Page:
The Real Progressive Case for Hillary Clinton

Kevin Drum has posted what he believes is an “overwhelming” progressive case for Hillary Clinton. (Or at least that’s what the headline says — in the actual text of the post it is downgraded to a “liberal” case.) The post consists of a lengthy numbered list of things that I assume Drum thinks progressives should like — though #23, “She voted for TARP,” makes me wonder which progressives Drum is hanging out with, as do the references to debunked 90s scandals toward the end. In sum, the thing is a total hodgepodge, not at all a coherent case.

I think we can all agree that the ideal outcome would be for Bernie Sanders to ride a wave election and implement smart progressive policy because he believes in it and always has. You would have to be a fool to assume that Clinton will be as aggressive and consistent as Sanders would have been, even if she winds up controlling Congress. She is not a principled progressive, and though she has opportunistically adopted some progressive stances under pressure, there is no particular reason to believe she wouldn’t opportunistically reverse herself again if that seemed to be advantageous.

Under Clinton, then, progressives won’t be able to sit back and cheer as the president gives them everything they want. They will have to push her to do some good things that she has said she will do but might not really want to, and they will probably also have to protest when she wants to do bad things. Her very opportunism indicates that she is susceptible to such pressures, as Democrats tend to be. Even the most evil of Democrats, Rahm Emanuel, showed some responsiveness to BLM protestors.

By contrast, under Trump, activists will constantly have to be protesting against not just bad things, but stupid things that obviously shouldn’t happen. What’s more, those protests will not get any results, because Republicans habitually double down in response to protest. Bush could look at literally the biggest coordinated global protest in world history and say, “See, that’s the kind of freedom we want to bring to Iraq!” When we factor in Trump’s unique personality — not to mention the right-wing extremists his victory will embolden — things look even worse.

A vote for Clinton isn’t so much a vote for a person as it is a vote for a certain landscape. Do you want the atmosphere to be like the Obama years, which were discouraging and yet punctuated by moments of genuine progress? Or do you want to go back to a wasteland of utter despair and futility like the Bush years? Clinton is not a natural ally, but she will at least hold open the space where the left can grow. Trump might stamp it out for a generation.

speculations upon speculations

What does the financial crisis of 2007-2008 and our ongoing crisis have to do with the recent surge of scholarly interest in speculative philosophy?  How do proliferating materialisms engage with, or symptomatize, toxic collateralized debt obligations?  What is the shared terrain of speculative action, and where does political action intervene to remake that terrain?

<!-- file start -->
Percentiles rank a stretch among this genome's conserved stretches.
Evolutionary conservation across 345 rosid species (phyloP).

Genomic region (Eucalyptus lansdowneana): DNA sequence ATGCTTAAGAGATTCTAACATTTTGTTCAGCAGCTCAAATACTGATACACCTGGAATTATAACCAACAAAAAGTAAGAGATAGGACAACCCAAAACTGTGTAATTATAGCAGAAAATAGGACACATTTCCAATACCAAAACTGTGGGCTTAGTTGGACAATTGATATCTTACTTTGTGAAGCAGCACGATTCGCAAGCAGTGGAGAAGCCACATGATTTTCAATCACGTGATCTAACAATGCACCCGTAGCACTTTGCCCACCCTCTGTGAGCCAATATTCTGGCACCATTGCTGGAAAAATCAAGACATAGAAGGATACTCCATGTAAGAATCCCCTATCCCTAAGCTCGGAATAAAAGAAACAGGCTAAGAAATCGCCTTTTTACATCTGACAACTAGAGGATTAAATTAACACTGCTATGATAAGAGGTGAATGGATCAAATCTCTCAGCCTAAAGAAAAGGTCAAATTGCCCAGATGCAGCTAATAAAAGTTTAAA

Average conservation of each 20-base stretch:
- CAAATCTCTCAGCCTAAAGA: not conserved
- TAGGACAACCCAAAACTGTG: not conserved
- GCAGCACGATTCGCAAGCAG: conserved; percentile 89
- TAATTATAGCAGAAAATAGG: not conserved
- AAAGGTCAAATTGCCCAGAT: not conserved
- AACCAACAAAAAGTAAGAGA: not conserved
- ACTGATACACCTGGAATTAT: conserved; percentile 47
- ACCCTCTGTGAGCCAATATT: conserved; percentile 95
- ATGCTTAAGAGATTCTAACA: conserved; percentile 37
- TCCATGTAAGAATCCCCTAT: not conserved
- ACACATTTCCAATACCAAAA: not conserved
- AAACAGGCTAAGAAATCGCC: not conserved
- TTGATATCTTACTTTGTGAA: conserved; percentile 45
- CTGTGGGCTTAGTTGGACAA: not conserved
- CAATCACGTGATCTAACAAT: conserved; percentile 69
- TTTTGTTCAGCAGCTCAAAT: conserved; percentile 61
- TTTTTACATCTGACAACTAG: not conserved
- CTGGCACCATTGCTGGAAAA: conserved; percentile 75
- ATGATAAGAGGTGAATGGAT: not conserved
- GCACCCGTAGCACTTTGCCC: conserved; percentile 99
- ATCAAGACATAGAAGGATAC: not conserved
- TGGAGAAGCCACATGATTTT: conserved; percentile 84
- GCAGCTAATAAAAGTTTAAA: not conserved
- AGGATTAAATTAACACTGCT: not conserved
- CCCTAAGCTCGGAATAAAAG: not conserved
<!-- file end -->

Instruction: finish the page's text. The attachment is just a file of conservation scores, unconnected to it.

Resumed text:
InterCcECT is pleased to welcome Josh Robinson (Cardiff University) for a special works-in-progress session on Speculative Capital, Thursday 6 October.  Join us at 4pm at the UIC Institute for the Humanities, 701 S Morgan St (Blue Line: UIC/Halsted).  Pre-circulated paper available by request to interccect at gmail.

Josh will also be at the Poetry&Poetics workshop at UofC on Monday 10 October.

Also on our fall calendar:

Arendt’s The Promise of Politics, 3 October

Jodi Dean at UIC, 20 October (details posted here soon!)

Etienne Balibar and Veronica Gago at 3CT, 28 October

Debt Dialogues at Northwestern

Aaron Schuster at InterCcECT, 28 November (ditto)

Knox Peden at UIC, 2 December (ditto)


I feel unmoored. Only in the last few days did I turn the corner of having been home from Australia and New Zealand as long as I had been there. The first week we were back, we had to deal with our dog Max’s sudden illness, which caused him to act very differently and threw us into a state of emergency where, for instance, we felt that at least one of us had to be in the house at all times. And since we put him to sleep, the apartment still feels foreign.

My normal strategy for asserting control over my space is cleaning, and I did a lot of cleaning in the days after we lost Max. It only emphasized the absence, though. The spot where his bowl used to be cries out for the bowl — the lack is more visible than the bowl itself ever was. The same goes for the space where his dog bed used to be, for the couches with no drool spots or fur, for the pristine white duvet cover that shockingly stays that way for more than a couple hours.

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First Contact